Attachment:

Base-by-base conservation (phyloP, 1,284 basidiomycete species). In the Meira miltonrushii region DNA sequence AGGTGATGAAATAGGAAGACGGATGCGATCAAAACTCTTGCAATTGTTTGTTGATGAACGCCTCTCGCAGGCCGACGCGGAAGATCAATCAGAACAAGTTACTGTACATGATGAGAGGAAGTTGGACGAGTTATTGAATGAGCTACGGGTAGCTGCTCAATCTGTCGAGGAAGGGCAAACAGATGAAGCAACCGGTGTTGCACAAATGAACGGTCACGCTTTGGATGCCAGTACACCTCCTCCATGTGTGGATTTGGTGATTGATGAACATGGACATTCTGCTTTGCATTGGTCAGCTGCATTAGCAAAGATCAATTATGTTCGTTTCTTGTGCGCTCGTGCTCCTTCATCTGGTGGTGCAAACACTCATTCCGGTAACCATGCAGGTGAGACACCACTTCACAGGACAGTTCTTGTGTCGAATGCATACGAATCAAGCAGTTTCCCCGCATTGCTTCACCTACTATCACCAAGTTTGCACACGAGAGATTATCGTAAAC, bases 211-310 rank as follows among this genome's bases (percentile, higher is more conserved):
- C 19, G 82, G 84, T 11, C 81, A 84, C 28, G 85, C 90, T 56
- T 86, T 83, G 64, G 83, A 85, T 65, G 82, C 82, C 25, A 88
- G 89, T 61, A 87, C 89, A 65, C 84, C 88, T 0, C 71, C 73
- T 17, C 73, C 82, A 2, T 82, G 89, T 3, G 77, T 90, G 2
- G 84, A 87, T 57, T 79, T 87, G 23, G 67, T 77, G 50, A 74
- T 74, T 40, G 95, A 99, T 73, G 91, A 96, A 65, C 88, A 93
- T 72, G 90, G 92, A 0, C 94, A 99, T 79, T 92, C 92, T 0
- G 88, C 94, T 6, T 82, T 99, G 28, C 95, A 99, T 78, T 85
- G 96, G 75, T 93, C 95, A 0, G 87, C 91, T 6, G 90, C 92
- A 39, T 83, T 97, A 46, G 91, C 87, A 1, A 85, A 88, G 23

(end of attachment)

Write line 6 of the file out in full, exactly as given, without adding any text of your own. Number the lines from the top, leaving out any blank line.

- G 84, A 87, T 57, T 79, T 87, G 23, G 67, T 77, G 50, A 74